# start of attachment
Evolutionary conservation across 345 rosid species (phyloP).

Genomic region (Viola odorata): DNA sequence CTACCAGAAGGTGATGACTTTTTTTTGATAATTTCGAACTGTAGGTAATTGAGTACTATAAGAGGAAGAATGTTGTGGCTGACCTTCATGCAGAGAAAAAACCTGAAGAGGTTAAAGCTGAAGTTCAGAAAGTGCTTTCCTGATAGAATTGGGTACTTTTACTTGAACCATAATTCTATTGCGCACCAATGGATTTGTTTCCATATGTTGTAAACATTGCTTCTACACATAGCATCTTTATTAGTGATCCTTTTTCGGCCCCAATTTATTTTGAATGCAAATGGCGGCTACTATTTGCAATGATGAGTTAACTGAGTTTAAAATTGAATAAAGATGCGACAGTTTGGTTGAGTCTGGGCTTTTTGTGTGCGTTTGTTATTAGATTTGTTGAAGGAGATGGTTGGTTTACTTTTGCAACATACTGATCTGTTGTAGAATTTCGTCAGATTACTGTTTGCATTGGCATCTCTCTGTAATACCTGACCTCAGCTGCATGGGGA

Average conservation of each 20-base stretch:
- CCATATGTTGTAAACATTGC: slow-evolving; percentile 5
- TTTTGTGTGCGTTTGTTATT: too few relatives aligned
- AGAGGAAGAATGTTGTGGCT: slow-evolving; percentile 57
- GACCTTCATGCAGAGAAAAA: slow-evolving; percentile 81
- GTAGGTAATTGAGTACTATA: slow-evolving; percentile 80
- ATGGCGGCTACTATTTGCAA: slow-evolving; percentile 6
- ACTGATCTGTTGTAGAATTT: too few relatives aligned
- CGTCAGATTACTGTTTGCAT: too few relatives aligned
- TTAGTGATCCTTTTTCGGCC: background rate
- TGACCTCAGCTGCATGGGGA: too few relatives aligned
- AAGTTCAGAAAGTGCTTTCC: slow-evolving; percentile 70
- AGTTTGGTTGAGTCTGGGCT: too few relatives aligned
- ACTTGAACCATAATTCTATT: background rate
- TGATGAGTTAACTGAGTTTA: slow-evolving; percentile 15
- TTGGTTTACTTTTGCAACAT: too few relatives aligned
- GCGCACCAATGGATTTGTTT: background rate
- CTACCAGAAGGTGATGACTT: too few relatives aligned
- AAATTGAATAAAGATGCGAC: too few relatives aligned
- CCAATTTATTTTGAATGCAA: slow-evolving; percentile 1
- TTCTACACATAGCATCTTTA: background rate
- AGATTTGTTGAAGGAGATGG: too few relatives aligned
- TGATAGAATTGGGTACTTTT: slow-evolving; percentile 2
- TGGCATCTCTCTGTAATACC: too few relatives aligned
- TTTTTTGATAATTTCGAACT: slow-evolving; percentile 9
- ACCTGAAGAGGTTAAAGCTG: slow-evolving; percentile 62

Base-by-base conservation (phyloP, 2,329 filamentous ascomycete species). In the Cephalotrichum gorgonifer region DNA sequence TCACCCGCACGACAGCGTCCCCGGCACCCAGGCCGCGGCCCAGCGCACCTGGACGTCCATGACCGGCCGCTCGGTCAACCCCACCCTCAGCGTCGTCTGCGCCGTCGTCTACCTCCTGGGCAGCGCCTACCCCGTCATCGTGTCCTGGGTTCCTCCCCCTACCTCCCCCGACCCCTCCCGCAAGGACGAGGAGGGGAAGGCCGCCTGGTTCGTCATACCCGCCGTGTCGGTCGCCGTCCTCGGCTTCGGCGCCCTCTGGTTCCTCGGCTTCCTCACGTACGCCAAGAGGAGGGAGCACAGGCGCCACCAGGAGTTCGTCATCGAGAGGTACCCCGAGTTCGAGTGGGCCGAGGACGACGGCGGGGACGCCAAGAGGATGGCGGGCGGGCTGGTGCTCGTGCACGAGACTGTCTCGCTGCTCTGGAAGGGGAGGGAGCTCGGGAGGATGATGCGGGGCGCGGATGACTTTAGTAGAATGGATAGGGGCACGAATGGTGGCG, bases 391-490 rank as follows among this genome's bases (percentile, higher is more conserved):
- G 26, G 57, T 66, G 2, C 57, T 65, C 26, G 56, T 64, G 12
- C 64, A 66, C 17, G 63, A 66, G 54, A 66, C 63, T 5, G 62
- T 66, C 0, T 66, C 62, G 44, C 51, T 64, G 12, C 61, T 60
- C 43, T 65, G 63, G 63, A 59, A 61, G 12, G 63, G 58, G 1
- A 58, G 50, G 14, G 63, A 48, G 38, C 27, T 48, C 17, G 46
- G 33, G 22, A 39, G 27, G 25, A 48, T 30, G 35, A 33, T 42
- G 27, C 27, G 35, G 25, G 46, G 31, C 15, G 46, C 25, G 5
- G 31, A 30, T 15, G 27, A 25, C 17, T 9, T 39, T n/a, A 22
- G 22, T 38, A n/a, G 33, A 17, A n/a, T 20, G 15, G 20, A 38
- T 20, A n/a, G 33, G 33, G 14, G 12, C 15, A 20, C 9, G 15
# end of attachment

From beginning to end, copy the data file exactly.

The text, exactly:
Evolutionary conservation across 345 rosid species (phyloP).

Genomic region (Viola odorata): DNA sequence CTACCAGAAGGTGATGACTTTTTTTTGATAATTTCGAACTGTAGGTAATTGAGTACTATAAGAGGAAGAATGTTGTGGCTGACCTTCATGCAGAGAAAAAACCTGAAGAGGTTAAAGCTGAAGTTCAGAAAGTGCTTTCCTGATAGAATTGGGTACTTTTACTTGAACCATAATTCTATTGCGCACCAATGGATTTGTTTCCATATGTTGTAAACATTGCTTCTACACATAGCATCTTTATTAGTGATCCTTTTTCGGCCCCAATTTATTTTGAATGCAAATGGCGGCTACTATTTGCAATGATGAGTTAACTGAGTTTAAAATTGAATAAAGATGCGACAGTTTGGTTGAGTCTGGGCTTTTTGTGTGCGTTTGTTATTAGATTTGTTGAAGGAGATGGTTGGTTTACTTTTGCAACATACTGATCTGTTGTAGAATTTCGTCAGATTACTGTTTGCATTGGCATCTCTCTGTAATACCTGACCTCAGCTGCATGGGGA

Average conservation of each 20-base stretch:
- CCATATGTTGTAAACATTGC: slow-evolving; percentile 5
- TTTTGTGTGCGTTTGTTATT: too few relatives aligned
- AGAGGAAGAATGTTGTGGCT: slow-evolving; percentile 57
- GACCTTCATGCAGAGAAAAA: slow-evolving; percentile 81
- GTAGGTAATTGAGTACTATA: slow-evolving; percentile 80
- ATGGCGGCTACTATTTGCAA: slow-evolving; percentile 6
- ACTGATCTGTTGTAGAATTT: too few relatives aligned
- CGTCAGATTACTGTTTGCAT: too few relatives aligned
- TTAGTGATCCTTTTTCGGCC: background rate
- TGACCTCAGCTGCATGGGGA: too few relatives aligned
- AAGTTCAGAAAGTGCTTTCC: slow-evolving; percentile 70
- AGTTTGGTTGAGTCTGGGCT: too few relatives aligned
- ACTTGAACCATAATTCTATT: background rate
- TGATGAGTTAACTGAGTTTA: slow-evolving; percentile 15
- TTGGTTTACTTTTGCAACAT: too few relatives aligned
- GCGCACCAATGGATTTGTTT: background rate
- CTACCAGAAGGTGATGACTT: too few relatives aligned
- AAATTGAATAAAGATGCGAC: too few relatives aligned
- CCAATTTATTTTGAATGCAA: slow-evolving; percentile 1
- TTCTACACATAGCATCTTTA: background rate
- AGATTTGTTGAAGGAGATGG: too few relatives aligned
- TGATAGAATTGGGTACTTTT: slow-evolving; percentile 2
- TGGCATCTCTCTGTAATACC: too few relatives aligned
- TTTTTTGATAATTTCGAACT: slow-evolving; percentile 9
- ACCTGAAGAGGTTAAAGCTG: slow-evolving; percentile 62

Base-by-base conservation (phyloP, 2,329 filamentous ascomycete species). In the Cephalotrichum gorgonifer region DNA sequence TCACCCGCACGACAGCGTCCCCGGCACCCAGGCCGCGGCCCAGCGCACCTGGACGTCCATGACCGGCCGCTCGGTCAACCCCACCCTCAGCGTCGTCTGCGCCGTCGTCTACCTCCTGGGCAGCGCCTACCCCGTCATCGTGTCCTGGGTTCCTCCCCCTACCTCCCCCGACCCCTCCCGCAAGGACGAGGAGGGGAAGGCCGCCTGGTTCGTCATACCCGCCGTGTCGGTCGCCGTCCTCGGCTTCGGCGCCCTCTGGTTCCTCGGCTTCCTCACGTACGCCAAGAGGAGGGAGCACAGGCGCCACCAGGAGTTCGTCATCGAGAGGTACCCCGAGTTCGAGTGGGCCGAGGACGACGGCGGGGACGCCAAGAGGATGGCGGGCGGGCTGGTGCTCGTGCACGAGACTGTCTCGCTGCTCTGGAAGGGGAGGGAGCTCGGGAGGATGATGCGGGGCGCGGATGACTTTAGTAGAATGGATAGGGGCACGAATGGTGGCG, bases 391-490 rank as follows among this genome's bases (percentile, higher is more conserved):
- G 26, G 57, T 66, G 2, C 57, T 65, C 26, G 56, T 64, G 12
- C 64, A 66, C 17, G 63, A 66, G 54, A 66, C 63, T 5, G 62
- T 66, C 0, T 66, C 62, G 44, C 51, T 64, G 12, C 61, T 60
- C 43, T 65, G 63, G 63, A 59, A 61, G 12, G 63, G 58, G 1
- A 58, G 50, G 14, G 63, A 48, G 38, C 27, T 48, C 17, G 46
- G 33, G 22, A 39, G 27, G 25, A 48, T 30, G 35, A 33, T 42
- G 27, C 27, G 35, G 25, G 46, G 31, C 15, G 46, C 25, G 5
- G 31, A 30, T 15, G 27, A 25, C 17, T 9, T 39, T n/a, A 22
- G 22, T 38, A n/a, G 33, A 17, A n/a, T 20, G 15, G 20, A 38
- T 20, A n/a, G 33, G 33, G 14, G 12, C 15, A 20, C 9, G 15